Even after decades that goal remained---Over his last seven years as head coach Penn State teams compiled the 6th-best record in the country—but most importantly, and what he was most proud of, Penn State was the ONLY program in the country to win over 77% of our games and more importantly graduate over 80% of our football student-athletes.
The enduring foundation of the program was revealed to me once during my coaching career when he and I were walking home from a game. We walked home after every game for seventeen years. He would give me advice and this one time he gave me advice on being a parent—he said “When you become a parent you’re only as happy as your least happy child.”
That carried over to the program.
The happiness of the student-athletes in our program was not because of material goods or attained by permissive attitudes allowing players to do what they wanted. It was about standards, about challenging men-- both coaches and players to understand leadership is about being respected for doing things the right way rather than being liked because you pander to the trends of the times.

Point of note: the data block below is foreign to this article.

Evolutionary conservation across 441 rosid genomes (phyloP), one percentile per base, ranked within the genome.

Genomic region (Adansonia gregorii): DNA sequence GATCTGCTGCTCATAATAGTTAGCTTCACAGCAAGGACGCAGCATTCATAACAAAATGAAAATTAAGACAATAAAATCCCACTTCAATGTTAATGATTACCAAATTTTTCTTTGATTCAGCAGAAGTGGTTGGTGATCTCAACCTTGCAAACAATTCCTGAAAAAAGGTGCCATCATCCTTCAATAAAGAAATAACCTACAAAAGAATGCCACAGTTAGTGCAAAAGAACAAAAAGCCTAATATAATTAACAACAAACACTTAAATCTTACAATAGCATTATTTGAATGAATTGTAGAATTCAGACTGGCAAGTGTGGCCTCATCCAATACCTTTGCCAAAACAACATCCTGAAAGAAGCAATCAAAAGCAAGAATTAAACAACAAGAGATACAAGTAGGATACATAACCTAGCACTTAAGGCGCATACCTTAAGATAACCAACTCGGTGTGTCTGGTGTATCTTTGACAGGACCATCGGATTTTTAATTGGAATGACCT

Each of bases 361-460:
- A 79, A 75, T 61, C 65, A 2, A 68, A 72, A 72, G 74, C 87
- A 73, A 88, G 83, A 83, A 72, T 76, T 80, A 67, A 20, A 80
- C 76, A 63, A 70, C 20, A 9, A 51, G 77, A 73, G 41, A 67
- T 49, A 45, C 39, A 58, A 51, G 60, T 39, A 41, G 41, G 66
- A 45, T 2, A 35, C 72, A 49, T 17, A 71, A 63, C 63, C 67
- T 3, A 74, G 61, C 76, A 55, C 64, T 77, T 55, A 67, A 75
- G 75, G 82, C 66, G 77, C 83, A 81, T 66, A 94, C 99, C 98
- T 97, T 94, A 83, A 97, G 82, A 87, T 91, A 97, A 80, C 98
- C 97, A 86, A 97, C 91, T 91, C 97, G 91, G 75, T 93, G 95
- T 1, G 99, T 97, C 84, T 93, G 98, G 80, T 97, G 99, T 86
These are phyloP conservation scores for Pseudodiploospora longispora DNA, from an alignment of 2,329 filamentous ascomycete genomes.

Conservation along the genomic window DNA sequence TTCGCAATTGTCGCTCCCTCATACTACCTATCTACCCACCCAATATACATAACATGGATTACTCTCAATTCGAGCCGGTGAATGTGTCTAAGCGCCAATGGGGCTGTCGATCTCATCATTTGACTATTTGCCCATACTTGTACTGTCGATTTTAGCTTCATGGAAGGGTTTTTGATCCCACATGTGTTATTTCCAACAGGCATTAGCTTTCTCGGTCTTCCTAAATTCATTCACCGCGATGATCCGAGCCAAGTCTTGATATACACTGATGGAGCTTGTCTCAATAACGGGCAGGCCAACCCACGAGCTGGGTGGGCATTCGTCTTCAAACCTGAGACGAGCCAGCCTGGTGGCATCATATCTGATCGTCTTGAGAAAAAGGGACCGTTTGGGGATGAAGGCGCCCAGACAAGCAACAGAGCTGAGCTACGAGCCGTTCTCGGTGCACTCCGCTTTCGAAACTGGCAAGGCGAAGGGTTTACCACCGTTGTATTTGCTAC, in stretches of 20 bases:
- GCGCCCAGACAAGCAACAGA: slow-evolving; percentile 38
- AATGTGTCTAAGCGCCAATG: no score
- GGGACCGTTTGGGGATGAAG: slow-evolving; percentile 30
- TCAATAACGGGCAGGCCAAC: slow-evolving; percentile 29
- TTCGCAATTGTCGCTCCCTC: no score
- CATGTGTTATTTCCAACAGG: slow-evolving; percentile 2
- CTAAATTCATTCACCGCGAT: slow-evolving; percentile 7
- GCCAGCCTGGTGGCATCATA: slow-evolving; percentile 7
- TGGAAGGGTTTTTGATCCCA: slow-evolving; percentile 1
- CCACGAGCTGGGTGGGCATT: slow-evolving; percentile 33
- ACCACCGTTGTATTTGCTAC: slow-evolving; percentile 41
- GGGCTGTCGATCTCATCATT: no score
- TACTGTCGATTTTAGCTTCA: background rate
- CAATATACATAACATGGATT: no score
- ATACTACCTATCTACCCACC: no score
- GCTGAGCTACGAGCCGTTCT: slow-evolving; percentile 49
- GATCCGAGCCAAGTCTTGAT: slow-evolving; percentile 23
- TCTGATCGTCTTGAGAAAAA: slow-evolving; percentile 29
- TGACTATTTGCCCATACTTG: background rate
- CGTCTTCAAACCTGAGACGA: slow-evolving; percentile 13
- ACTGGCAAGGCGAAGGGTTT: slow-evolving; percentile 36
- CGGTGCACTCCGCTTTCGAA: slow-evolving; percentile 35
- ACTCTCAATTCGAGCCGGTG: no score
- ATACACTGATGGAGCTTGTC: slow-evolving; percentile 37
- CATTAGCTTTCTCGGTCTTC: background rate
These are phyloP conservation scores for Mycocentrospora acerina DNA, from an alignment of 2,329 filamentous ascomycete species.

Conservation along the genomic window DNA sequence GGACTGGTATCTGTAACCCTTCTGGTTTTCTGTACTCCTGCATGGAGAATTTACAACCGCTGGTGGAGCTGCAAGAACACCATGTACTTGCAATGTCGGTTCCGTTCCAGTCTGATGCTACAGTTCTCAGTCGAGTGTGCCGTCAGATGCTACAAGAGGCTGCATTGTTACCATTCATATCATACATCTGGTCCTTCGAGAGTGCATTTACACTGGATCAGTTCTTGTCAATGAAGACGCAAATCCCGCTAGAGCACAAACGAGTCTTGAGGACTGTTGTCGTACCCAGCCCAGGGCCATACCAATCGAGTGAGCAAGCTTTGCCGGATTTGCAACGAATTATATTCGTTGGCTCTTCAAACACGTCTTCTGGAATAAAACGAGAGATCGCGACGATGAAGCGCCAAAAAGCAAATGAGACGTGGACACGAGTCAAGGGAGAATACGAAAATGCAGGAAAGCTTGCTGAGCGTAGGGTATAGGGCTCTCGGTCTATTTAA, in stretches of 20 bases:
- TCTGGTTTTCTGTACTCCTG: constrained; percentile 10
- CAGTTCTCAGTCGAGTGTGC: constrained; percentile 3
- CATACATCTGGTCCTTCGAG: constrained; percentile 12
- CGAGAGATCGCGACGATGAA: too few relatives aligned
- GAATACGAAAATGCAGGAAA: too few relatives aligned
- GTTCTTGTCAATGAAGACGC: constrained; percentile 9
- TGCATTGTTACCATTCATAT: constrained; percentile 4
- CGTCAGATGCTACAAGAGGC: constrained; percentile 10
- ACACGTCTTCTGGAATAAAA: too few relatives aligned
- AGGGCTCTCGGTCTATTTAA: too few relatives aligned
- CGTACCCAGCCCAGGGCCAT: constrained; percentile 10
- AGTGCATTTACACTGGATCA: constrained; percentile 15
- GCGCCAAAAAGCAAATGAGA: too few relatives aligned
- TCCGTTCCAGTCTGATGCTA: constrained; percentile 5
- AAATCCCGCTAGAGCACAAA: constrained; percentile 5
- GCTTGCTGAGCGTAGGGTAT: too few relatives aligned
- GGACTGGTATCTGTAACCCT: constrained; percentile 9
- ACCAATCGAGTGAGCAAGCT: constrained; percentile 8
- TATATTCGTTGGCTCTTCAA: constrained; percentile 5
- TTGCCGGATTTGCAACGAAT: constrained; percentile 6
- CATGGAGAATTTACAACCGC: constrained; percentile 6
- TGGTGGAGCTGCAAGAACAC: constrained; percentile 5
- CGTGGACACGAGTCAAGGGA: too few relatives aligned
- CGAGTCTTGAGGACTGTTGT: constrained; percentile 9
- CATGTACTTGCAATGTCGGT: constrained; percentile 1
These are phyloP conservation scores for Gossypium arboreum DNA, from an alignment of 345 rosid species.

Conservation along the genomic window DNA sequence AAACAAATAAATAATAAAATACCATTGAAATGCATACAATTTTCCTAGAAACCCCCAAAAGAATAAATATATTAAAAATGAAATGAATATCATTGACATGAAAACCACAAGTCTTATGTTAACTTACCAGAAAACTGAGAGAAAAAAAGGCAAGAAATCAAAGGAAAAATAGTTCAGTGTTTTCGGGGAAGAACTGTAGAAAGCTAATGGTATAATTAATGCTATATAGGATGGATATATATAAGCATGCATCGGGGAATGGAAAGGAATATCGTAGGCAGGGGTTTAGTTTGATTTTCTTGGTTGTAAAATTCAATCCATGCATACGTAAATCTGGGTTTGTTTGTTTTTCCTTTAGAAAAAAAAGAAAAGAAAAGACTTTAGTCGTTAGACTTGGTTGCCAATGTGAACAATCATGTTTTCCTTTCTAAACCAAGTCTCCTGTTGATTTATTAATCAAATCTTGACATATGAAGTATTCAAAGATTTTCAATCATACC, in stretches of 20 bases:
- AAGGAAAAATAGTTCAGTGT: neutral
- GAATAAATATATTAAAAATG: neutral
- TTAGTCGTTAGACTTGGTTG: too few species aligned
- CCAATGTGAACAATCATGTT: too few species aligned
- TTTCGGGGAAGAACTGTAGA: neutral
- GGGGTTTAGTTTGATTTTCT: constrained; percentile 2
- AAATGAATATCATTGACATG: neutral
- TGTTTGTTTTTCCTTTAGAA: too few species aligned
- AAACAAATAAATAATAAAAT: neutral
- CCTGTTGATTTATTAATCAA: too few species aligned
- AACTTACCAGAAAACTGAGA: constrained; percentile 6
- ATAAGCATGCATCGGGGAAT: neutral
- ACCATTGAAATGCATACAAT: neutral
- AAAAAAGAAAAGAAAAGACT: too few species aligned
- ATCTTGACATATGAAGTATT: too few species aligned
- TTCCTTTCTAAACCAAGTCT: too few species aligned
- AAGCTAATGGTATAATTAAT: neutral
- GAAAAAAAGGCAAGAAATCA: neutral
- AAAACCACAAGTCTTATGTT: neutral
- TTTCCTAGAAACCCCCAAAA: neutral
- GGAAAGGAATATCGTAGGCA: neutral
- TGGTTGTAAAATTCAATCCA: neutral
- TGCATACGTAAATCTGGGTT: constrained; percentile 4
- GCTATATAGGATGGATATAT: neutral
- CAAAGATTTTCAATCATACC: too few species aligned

No matter their race or creed he looked at each player like they were his own and gave each an equal opportunity and demanded an unyielding standard of success on the field and in the classroom.
That was the bedrock upon which a foundation for Penn State’s program was built for decades. It was a house built on rock, impervious to the floodwaters of changing times and values, and not built on the shifting sands of superficial lip service to excellence.
In that way Success with Honor was created—an enduring legacy built by countless people that will ultimately outlast the temporary challenges of a false narrative.